by Jeremy Peters
What Have Been the Historical Positions?
Having established some of the presuppositions that will undergird the discussion in this paper, it’s necessary to look at the historical debate on the issue. The extent of man’s corruption in sin has been discussed throughout history. And it would be arrogant to make conclusions without considering what has been said by others. The focus here will be on four primary views that have influenced the Church. These are the main positions that are taken even today. In this post, Jeremy Peters will review the Pelagian and Semi-Pelagian positions.
The theological position known as “Pelagian,” received its name from the main proponent of the view, Pelagius. He rose up as a challenge to the Church’s development of the doctrine of sin (hamartiology), in the fifth century. Moral corruption of the papacy in Rome caused him to become quite angry towards the lack of personal responsibility for holiness. When he came across a particular prayer written by Augustine, he saw it as the theological basis for the hypocrisy: “Give what you command and command what you will.” Pelagius saw this as a passive attitude, that encouraged people to sit idly, waiting for God to enable them to do what they ought to do. This sparked a long argument between the two, in which Pelagius contended that man already had the capacity to keep God’s commands, both the volition and ability. He believed that the ability to act on one’s own will was essential to being human. He also believed that man was inherently able to do good, or evil, because God had created him, in His image, with intellect, emotion, and will, knowing good and evil. Since God commanded holiness (Lev 19:2), and perfection (Matt 5:48), man had the ability to be sinless.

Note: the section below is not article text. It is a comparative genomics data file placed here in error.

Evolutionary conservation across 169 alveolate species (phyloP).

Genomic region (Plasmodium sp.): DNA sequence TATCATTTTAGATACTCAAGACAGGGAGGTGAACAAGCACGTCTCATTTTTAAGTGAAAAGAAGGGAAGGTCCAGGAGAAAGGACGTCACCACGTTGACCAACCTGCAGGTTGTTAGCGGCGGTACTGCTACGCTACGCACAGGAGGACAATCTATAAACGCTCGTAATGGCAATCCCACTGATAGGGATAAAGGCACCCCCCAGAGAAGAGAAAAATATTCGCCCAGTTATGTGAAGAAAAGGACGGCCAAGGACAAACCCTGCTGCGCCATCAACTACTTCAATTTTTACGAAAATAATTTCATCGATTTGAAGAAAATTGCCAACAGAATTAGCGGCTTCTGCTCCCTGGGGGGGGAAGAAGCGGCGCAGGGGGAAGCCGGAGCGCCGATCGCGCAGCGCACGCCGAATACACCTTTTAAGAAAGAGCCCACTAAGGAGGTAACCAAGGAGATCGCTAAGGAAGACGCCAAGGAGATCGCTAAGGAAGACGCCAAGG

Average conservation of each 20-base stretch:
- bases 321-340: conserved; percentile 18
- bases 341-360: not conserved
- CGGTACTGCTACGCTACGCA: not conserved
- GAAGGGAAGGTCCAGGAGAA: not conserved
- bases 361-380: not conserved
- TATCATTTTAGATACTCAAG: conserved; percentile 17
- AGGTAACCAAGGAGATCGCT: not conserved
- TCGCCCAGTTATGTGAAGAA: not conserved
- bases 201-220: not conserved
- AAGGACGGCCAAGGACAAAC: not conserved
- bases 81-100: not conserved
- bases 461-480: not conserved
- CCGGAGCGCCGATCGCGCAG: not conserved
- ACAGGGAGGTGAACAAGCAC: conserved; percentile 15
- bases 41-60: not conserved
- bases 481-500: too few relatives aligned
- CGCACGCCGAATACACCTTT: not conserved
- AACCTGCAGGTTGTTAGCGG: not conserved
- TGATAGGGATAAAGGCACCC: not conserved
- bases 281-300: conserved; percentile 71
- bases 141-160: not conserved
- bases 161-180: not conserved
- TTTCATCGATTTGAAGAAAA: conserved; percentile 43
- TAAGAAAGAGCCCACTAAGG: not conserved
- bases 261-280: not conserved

His predecessor, Celestius, summarizes six central tenets of Pelagianism, of which articles two, five, and six are of particular interest here: 2) Adam’s sin harmed only himself and not the human race; 5) newborn infants are in the same condition as Adam was before the fall; and 6) the whole human race does not, on the one hand, die through Adam’s death or transgression, nor, on the other hand, does the whole human race rise again through the resurrection of Christ. Each person is neutral, without the stains of Adam’s sin, and with the responsibility to determine their own natures.